Can You Work While Applying For Disability Benefits?

It’s a conundrum: you’re applying for disability benefits because you can no longer work (or will be soon unable.) But while you’re waiting and trying to qualify, the bills keep coming. You need income and have to work, even though you’re in pain and barely or unable to work. So what’s the solution?

Can You Work While Applying For Disability Benefits?

The short answer is: Yes. You can apply for disability while you’re still working, but there is a limit to how much you can earn. As long as you earn less than $1,310, the 2021 threshold for monthly income, you are able to continue working. For applicants who are legally blind, the limit is $2,190.

However, it’s not quite as simple as that.

Substantial Gainful Activity

One of Social Security’s deciding criteria is SGA or substantial gainful activity. In other words, how much are you working, and how difficult is it for you to work? If you are working part-time and earning the limit or under, and are working your claim you can no longer do, chances are you will not appear “disabled” to the SSA.

SSA will investigate your job, which includes both the type of work you do and how many hours you work in that job. They will also examine how much effort you are putting into the vocation, whether you’re working at a desk answering incoming phone calls or in a trade requiring physical labor (i.e., plumber, electrician, carpenter, etc.)

Chances are that if you do continue to work while waiting for approval, an appeal, or an administrative law judge hearing, your chances of approval will decrease. This is especially true for a part-time position doing jobs for which you are claiming disability.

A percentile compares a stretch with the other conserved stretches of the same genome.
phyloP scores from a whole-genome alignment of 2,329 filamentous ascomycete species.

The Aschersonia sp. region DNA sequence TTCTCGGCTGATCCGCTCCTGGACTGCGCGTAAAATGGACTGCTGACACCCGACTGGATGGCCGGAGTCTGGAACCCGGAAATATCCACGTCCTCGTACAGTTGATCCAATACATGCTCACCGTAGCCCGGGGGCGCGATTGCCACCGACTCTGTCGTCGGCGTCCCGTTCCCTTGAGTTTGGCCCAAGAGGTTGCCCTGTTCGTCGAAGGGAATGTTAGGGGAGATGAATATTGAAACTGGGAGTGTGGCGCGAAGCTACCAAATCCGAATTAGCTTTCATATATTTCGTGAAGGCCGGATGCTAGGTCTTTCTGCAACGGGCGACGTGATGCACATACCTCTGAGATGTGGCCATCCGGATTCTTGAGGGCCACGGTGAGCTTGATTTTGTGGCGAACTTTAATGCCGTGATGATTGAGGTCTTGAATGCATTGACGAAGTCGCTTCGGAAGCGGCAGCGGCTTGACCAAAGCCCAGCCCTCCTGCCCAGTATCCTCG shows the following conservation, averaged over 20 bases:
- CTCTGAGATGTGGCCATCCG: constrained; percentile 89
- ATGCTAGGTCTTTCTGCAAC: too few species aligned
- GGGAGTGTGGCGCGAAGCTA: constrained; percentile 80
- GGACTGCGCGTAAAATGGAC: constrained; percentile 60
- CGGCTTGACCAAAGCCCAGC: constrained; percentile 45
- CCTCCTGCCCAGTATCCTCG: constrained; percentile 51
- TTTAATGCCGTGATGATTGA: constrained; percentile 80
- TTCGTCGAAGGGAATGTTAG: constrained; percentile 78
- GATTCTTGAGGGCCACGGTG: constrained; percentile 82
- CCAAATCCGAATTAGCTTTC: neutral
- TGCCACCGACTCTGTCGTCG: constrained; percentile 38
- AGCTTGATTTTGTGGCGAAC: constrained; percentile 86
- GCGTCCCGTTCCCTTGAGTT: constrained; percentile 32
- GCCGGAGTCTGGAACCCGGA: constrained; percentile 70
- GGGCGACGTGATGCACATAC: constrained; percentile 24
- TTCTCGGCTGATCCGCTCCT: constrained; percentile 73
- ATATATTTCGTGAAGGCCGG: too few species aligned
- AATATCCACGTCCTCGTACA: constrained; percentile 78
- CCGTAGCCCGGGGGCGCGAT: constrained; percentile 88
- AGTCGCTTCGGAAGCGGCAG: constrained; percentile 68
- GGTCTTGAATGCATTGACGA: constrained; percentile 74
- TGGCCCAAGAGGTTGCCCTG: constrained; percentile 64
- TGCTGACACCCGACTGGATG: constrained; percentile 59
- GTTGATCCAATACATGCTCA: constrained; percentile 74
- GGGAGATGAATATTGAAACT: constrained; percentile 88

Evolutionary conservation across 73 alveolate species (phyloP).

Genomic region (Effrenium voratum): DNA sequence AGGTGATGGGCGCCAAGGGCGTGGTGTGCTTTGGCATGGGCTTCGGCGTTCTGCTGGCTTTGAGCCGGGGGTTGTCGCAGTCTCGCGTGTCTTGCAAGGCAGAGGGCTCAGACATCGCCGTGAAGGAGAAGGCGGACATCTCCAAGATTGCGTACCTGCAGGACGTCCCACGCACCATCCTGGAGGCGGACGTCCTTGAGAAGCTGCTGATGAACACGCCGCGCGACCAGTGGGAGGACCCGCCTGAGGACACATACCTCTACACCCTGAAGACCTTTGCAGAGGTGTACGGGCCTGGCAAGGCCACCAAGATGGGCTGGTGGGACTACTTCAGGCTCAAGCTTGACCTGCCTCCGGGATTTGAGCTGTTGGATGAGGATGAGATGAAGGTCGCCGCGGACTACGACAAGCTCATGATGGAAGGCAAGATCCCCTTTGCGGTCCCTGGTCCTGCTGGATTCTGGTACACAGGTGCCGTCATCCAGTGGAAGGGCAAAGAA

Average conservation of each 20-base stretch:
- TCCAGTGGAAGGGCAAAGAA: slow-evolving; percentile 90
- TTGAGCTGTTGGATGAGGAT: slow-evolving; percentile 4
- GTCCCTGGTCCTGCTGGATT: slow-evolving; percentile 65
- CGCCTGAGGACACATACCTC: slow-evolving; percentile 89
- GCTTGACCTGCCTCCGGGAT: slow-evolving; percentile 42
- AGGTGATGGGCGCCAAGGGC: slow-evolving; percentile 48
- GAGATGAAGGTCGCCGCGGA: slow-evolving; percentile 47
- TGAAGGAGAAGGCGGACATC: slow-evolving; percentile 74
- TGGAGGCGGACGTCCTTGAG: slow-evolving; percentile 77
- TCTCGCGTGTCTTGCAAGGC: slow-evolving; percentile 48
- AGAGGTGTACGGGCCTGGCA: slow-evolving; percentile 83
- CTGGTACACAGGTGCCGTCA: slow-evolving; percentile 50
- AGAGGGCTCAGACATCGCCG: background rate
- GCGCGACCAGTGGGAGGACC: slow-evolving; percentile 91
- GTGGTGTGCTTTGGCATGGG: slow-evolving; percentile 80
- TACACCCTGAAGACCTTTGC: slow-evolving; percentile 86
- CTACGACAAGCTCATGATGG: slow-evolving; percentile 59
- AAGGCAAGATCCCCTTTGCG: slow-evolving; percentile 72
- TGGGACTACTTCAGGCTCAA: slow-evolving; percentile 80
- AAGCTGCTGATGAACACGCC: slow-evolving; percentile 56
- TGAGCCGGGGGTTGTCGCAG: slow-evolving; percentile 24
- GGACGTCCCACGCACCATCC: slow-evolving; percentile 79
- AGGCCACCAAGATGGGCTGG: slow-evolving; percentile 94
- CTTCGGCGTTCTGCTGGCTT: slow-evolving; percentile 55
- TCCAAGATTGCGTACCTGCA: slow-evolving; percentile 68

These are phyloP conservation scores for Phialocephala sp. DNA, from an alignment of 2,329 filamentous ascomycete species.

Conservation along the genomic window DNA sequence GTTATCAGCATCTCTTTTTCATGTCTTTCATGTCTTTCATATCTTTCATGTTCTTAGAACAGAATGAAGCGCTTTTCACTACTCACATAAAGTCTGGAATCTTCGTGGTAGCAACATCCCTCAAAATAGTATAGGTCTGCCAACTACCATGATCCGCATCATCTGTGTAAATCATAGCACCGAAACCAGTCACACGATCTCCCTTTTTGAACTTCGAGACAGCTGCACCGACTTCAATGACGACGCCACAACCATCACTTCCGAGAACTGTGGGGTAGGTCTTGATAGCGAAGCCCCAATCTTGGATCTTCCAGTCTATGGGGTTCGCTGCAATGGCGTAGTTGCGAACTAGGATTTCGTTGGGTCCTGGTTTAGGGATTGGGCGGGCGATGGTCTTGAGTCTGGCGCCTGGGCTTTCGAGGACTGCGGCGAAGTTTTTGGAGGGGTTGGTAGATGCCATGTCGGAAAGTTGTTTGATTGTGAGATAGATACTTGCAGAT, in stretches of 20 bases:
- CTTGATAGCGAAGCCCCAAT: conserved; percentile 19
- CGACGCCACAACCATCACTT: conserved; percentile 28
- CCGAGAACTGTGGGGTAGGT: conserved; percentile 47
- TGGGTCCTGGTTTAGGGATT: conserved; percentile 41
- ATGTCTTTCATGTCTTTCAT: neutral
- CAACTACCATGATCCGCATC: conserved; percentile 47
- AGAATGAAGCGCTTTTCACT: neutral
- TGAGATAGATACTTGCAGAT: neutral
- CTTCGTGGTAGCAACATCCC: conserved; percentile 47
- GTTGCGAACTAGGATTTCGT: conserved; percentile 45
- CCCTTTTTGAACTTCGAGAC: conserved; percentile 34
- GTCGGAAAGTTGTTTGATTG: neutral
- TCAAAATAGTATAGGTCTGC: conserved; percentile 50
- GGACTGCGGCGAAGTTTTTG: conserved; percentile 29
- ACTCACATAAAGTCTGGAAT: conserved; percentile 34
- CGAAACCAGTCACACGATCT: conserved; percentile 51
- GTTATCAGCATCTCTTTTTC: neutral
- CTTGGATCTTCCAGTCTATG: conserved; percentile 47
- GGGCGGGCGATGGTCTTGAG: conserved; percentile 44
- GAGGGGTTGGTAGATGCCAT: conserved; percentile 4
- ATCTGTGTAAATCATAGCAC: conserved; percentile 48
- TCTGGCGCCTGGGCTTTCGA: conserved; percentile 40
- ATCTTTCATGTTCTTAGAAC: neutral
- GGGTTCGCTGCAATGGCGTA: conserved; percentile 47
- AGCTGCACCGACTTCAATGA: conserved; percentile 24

Unsuccessful Working

You may still qualify for SSDI if you:

  • Stopped working due to your disabling condition
  • Applied for SSDI
  • Returned to work to pay the bills while waiting for SSDI approval
  • Were forced to stop working again due to your disability

This unsuccessful attempt at working means you are still eligible for SSDI, and shows that you made a good faith effort but were prevented by your disability.

Since every case is different, the SSA examines the type of work you were doing, what you may be doing now, and how your disability affects your ability to retain gainful employment.

If you believe you may return to work at some point in the future, you will have the opportunity to work again on a temporary “test” basis. If your condition improves, or things change, you will be able to start working again contingent on your abilities. Should you not be able to return to work, you will not have to reapply for SSDI.

Other Resources

Rather than working, you may be able to locate other resources in your community for help until you begin receiving disability benefits. Consider applying for:

Other options include borrowing or cashing out against a 401K, or borrowing against your home. Your disability lawyer can advise you if you’re considering utilizing assets.

Note that applying for Unemployment may be counter-productive. If you apply for Unemployment, the assumption is that you expect to return to work. You may be required to pay back those Unemployment benefits if you are eventually approved for SSDI.

Call Herren Law For Help With Social Security Disability Insurance (SSDI) Claims

If you are planning to apply for SSDI, we invite you to speak with us first, especially if you are still working. The application process is complex, and most are denied on the first try. Most applicants have better success with appeals.

We’re experienced in handling all types of benefit claims and have helped more than 4,000 Houstonians get the benefits they need. Call The Herren Law Firm today at 713-682-8194 (or use our online contact form) to schedule your free consultation. There’s no obligation, and we’ll take your case on a contingency fee basis, with no up-front charges.

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